It’s once again secularism vs communalism
Congress leaders are not getting tired of making tall claims of completing their full five-year term at the Centre. Perhaps that’s the only achievement of the UPA government: that it can tom-tom in the coming polls. The public facing the brunt of skyrocketing prices are unlikely to buy any other achievement that the government would want to project.
Narendra Modi has already counted the days left for the general election – 220 days, of which 180 days of rule are by and large at the mercy of the Election Commission. If given the freedom, the EC can hold elections anytime during the last six months of the government’s tenure.
Nonetheless, the country is not heading for mid-term polls. The best could be early polls, though even that seems to be a remote possibility, even after the UPA government’s multi-million food security gamble.
Though the government for sure must have put the systems in place to execute their much-touted programme for the poor, scepticism still prevails on whether the advantage would reach the beneficiaries by the time they go to the polling booths to cast their vote. The pleasure lies in eating the cake, rather than having it.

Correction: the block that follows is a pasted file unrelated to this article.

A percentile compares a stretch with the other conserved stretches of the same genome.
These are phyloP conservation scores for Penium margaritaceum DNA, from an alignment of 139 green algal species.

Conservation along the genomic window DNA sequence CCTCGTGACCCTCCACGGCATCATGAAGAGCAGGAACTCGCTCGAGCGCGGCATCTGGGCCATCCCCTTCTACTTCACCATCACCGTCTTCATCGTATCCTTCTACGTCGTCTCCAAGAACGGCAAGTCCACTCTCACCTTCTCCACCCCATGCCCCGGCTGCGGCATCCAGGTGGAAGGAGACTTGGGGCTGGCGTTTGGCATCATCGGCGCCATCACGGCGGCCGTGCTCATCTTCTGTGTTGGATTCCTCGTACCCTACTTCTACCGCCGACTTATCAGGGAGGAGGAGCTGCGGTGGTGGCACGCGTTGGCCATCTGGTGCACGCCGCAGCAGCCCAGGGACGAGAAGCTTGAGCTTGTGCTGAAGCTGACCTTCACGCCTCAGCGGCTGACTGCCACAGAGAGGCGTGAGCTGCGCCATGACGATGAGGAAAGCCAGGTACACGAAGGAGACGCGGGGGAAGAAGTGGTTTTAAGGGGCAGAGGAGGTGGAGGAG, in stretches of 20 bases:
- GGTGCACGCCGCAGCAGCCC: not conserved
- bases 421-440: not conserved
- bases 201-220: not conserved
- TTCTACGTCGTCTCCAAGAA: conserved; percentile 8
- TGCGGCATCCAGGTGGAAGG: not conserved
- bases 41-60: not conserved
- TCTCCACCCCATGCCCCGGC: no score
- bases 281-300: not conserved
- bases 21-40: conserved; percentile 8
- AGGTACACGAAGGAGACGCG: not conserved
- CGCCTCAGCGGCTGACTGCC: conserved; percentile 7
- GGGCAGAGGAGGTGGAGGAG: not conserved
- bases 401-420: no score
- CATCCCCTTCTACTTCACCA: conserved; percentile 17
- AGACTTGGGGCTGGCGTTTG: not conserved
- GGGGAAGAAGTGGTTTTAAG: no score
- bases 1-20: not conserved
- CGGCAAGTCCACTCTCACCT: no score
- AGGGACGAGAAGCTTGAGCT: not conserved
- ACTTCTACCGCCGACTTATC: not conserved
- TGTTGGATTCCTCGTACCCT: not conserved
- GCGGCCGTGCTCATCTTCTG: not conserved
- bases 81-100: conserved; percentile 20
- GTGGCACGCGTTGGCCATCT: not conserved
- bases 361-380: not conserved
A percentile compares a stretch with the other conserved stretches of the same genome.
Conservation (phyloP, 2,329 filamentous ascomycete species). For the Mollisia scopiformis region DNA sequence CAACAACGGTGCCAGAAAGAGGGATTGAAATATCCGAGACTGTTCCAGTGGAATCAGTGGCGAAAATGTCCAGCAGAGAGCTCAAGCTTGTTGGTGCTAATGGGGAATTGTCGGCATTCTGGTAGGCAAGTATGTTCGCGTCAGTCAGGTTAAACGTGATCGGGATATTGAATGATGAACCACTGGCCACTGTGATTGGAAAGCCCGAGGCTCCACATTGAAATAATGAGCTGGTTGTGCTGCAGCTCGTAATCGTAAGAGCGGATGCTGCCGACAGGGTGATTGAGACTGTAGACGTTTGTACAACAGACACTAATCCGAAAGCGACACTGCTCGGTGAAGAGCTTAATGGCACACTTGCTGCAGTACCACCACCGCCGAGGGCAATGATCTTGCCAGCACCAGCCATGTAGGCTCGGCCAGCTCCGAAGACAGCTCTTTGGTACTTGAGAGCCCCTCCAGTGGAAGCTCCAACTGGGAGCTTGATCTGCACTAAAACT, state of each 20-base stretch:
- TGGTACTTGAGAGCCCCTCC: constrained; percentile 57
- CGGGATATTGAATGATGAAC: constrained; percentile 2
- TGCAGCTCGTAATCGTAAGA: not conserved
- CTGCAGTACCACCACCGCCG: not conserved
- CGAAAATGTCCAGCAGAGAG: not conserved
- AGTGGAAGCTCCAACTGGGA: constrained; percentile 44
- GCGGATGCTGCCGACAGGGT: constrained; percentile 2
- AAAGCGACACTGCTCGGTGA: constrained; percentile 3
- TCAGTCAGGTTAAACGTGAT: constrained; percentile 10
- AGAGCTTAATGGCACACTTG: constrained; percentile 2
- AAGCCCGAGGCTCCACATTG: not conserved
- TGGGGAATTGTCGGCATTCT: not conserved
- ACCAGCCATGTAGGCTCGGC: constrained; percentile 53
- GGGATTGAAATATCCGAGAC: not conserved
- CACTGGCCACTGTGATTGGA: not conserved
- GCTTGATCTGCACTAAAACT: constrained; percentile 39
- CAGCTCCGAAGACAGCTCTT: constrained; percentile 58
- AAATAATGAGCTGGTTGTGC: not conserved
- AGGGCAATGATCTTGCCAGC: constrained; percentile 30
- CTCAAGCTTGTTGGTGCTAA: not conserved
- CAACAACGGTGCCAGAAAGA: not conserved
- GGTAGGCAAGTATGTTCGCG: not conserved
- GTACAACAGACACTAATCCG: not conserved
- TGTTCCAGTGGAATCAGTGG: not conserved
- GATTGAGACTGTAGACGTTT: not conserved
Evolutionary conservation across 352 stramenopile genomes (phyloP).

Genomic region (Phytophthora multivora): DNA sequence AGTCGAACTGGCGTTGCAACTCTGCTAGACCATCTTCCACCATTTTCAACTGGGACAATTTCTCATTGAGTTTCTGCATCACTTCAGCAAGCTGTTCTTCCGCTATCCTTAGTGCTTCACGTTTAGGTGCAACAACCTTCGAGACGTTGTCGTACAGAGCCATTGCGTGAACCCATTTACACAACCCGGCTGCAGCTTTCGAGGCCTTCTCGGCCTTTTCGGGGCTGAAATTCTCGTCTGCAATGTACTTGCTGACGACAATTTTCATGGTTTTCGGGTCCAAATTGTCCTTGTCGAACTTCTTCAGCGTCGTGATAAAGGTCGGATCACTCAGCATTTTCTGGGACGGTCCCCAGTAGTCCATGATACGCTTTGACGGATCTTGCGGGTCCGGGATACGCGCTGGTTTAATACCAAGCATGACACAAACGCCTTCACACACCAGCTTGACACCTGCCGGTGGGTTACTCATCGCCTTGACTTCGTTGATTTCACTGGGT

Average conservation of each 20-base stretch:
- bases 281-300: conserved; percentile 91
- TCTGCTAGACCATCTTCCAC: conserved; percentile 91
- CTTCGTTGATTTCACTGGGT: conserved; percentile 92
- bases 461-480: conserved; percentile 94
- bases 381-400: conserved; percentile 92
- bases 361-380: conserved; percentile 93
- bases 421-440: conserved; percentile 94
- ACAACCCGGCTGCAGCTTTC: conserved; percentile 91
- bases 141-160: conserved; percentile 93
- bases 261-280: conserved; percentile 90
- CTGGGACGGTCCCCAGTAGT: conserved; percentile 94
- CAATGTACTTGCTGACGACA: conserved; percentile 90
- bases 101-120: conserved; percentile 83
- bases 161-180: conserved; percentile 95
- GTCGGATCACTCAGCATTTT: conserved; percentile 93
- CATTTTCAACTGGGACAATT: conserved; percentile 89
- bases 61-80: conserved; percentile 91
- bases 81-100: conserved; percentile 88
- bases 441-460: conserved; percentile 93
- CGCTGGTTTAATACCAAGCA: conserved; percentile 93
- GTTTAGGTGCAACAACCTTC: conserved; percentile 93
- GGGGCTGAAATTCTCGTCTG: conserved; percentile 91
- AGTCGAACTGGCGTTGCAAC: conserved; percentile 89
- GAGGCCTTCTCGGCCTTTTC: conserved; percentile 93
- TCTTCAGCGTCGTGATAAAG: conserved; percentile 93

What worries many like us, who belong to the middle class, is the price that the country is going to pay for this political stability. Political stability is important but only when it comes with progress and prosperity for the polity. Public memory may be ephemeral – they may forget the scams that tumbled out of the UPA 2 cupboards – but not the disturbing inflation that’s pinching their pockets and eroding their savings.
But the question that bothers me most is that by the time the country will go to polls, development agenda would take a backseat, though for all ostensible reasons the parties will talk only about that.
Comments like ‘The Congress hiding in a bunker wearing burqa of secularism’ followed by the rebuttal, ‘Burqa of secularism is better than nakedness of communalism’ are provoking debates in public forums like never before. The country has again started debating secularism vs communalism and this is precisely what the political parties want.
After all, both the Congress and the BJP are going to gain from a communal general election. Ideologically, they may be poles apart but they share the same agenda of decimating the regional forces.
Watch out the days ahead?